All immunoassays, before Quanterix, had limits to their sensitivityRalph McDade
Myriad RBM started life as Rules-Based Medicine (RBM), a spin-out from Luminex Corporation, until it was acquired in 2011 by Myriad Genetics from Salt Lake City, a leader in molecular diagnostics. Ralph McDade, current President of Myriad RBM, worked initially at Inland Laboratories in Austin, TX, USA, before jointly founding Luminex. In this article, McDade tells SelectScience®, in his own words, about the Myriad RBM service laboratory and its use of ultra-sensitive immunoassays.
The idea for Luminex sprang up from Inland Laboratories and we started working on the technology in 1995. We developed the technology over the next few years, and once we realized that it was going to work, we started thinking about its potential applications.
We’ve always been ‘phenotype guys’ not ‘genotype guys’, because we believed the phenotype would demonstrate biomarker pattern changes in the early stages of disease, show drug efficacy and detect early stages of drug toxicity.
Between 1998-2000, we further developed the Luminex technology and took Luminex public in 2000. During the same timeframe, we started a development program within Luminex that we called the Luminex Project. The aim of the project was to see if the idea of developing very large immunoassay panels was feasible and, if so, did it really work? Could we find unique patterns within the blood of individuals? And the answer to both of those questions was yes.
So, in 2002, we spun out with 16 people from Luminex to form RBM, built a really nice lab which we have expanded several times and are still in 16 years later.
The basic idea has been very successful. We have developed over 300 human immunoassays on Luminex. Now we are developing assays with Simoa technology from Quanterix. As with the Luminex assays, we apply the ultra-sensitive Simoa immunoassays to pharmaceutical clinical trials where they’re used to find pharmacodynamic biomarkers, safety biomarkers, response biomarkers and companion diagnostic markers that helps pharma develop novel drugs more efficiently.
The need for ultra-sensitive immunoassays
All immunoassays, before Quanterix, had limits to their sensitivity. They were somewhere in the femtomolar range, which is typically low picograms/ml for protein biomarkers. So, if you think of the proteome in the blood as a 15-foot-deep swimming pool, the technologies of today (Meso Scale Discovery, Luminex, ELISA, and just about all clinical analyzers), can see down to about 12-feet of water. But the traditional technologies cannot see clearly about three feet from the bottom. We know that there are many important biomarkers in the bottom three feet.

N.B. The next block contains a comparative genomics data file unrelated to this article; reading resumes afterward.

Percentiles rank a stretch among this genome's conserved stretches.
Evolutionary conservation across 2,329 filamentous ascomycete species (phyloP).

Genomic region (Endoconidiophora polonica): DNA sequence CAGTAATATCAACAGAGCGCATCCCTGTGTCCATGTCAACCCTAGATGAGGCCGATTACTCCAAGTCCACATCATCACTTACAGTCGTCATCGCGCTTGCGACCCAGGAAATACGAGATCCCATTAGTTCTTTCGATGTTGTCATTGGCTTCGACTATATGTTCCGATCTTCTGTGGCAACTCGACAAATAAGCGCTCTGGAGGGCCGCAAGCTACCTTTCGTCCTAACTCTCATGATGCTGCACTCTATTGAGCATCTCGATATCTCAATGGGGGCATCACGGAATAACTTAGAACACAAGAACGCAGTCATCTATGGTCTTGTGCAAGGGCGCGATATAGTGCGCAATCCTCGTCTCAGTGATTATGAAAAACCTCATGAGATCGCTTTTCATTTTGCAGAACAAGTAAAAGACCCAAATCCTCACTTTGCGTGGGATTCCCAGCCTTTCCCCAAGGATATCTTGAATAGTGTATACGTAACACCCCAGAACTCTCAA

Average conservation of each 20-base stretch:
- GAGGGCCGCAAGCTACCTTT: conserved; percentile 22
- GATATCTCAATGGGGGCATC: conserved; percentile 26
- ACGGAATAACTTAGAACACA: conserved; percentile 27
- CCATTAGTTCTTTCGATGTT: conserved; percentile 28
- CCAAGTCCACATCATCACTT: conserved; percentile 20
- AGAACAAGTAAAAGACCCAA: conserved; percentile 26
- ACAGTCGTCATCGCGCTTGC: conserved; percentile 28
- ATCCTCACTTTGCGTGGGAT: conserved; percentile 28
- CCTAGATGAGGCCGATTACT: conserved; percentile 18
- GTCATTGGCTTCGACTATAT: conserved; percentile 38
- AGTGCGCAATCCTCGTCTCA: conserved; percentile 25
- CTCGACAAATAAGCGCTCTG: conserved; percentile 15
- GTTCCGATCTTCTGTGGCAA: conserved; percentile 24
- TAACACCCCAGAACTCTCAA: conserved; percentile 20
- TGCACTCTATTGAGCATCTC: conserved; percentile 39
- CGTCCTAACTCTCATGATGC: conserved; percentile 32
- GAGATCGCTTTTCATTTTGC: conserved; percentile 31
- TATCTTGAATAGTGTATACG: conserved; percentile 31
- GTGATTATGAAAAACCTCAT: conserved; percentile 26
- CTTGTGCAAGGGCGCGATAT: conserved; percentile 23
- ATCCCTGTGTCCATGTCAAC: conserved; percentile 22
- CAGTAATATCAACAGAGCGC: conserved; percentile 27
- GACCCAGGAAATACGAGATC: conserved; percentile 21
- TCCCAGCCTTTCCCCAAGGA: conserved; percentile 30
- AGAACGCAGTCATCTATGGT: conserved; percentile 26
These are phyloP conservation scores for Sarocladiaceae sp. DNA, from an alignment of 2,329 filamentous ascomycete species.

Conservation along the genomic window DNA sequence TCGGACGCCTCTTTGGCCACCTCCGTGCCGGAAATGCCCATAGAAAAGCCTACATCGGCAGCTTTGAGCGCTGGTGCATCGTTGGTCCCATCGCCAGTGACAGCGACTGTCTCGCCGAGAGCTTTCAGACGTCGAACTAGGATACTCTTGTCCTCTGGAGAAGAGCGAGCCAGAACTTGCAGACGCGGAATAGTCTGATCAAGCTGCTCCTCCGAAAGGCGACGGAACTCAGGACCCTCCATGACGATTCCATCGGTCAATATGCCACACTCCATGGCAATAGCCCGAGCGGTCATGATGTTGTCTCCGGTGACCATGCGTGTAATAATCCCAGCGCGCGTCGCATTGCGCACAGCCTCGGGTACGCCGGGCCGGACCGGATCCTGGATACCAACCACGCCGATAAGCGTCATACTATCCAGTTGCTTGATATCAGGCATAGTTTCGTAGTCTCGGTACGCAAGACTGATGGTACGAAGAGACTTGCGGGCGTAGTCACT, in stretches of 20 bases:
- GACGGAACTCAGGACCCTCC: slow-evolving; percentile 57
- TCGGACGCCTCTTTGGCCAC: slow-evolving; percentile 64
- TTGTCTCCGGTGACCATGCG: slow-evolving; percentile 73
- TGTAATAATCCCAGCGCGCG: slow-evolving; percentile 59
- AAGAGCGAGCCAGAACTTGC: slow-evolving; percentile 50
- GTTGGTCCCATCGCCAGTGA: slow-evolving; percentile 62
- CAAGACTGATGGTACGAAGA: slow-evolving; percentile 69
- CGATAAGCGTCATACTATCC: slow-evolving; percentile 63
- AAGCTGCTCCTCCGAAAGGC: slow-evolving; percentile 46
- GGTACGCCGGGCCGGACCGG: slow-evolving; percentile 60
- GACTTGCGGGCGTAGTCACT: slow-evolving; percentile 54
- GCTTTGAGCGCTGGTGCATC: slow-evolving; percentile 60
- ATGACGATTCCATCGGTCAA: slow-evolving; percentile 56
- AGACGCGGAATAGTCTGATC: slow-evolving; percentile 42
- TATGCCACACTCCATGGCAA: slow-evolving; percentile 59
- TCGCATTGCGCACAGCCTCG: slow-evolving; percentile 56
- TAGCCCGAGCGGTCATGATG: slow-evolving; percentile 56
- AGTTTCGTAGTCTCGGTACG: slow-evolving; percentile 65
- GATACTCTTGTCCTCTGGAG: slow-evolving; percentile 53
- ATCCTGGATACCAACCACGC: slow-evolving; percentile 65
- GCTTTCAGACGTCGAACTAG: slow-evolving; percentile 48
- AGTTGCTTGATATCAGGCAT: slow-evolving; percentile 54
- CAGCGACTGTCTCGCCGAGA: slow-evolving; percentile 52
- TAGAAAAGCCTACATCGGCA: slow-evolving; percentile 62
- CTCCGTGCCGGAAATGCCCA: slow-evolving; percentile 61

What Quanterix brings to the table, is the ability to get clarity within a few inches of the bottom. This sensitivity allows us to discover new activities in pharmaceuticals, showing efficacy where we couldn’t see it before. It is a clever, wonderful technology that enables us to do that.
We initiated development of our Simoa immunoassays in early 2015, and we launched our first assay in March 2015; it’s only a couple of years old but it’s the fastest growing part of our business. I think today we are at 20 assays and we are continuing to grow and develop this menu. Every few months we launch a new assay.
These assays are being used by pharma primarily for their sensitivity. Let me give you an example of its application in pharmacodynamics: In October there was a publication in the British Journal of Dermatology that was related to a novel topical steroid medication for psoriasis. Interleukin 17A (IL-17A) has been implicated in psoriasis for years, but only when highly elevated, can one measure the IL-17A in the blood serum using traditional immunoassay techniques. Our Simoa 17A assay is about 1,000-fold more sensitive than Luminex, allowing us to measure IL-17A in the femtograms per mL range. In this study, the researchers were able to not only measure IL-17A, but they were also able to show a 50% decline in its concentration over a 12-week period of treatment with a topical therapy. This demonstrated that this topical treatment was modulating a systemic blood-based biomarker; what a great example of how the pharma industry is utilizing these ultra-sensitive immunoassays.
The Quanterix collaboration
As a service lab we bring in samples from pharmaceutical trials and test them. We either buy kits from Quanterix and qualify them, which we’ve done in some cases, or, if Quanterix doesn’t have the assay we need, then we develop it ourselves in what we call a “home brew”.
We are a CLIA-certified laboratory, so we can test serum or plasma samples from clinical trials. Today, at least 60% of the clinical trial samples we test have both Luminex and Simoa testing. So, people might order one of our Multi-Analyte Profiles (MAPs), a set of 50-200 assays. In addition, they may order five or six Simoa assays to supplement what they are seeing with Luminex – allowing them to get to the bottom of that murky pool.
Looking to the future
We anticipate working more with Quanterix in the future as they have a new instrument called the SR-X. Their original instrument, the HD-1 analyzer, was designed for clinical labs where you load a set of samples and walk away. This new platform will be like a Luminex instrument. It will serve us well in our high-throughput service lab as we perform all of the assay’s liquid handling on very accurate liquid handling robots. The future is quite bright for the ultra-sensitive Simoa technology.
Article based on an interview with Ralph McDade at the Powering Precision Health Summit 2017 (PPHS 2017), MA, USA, October 24 – 25, 2017.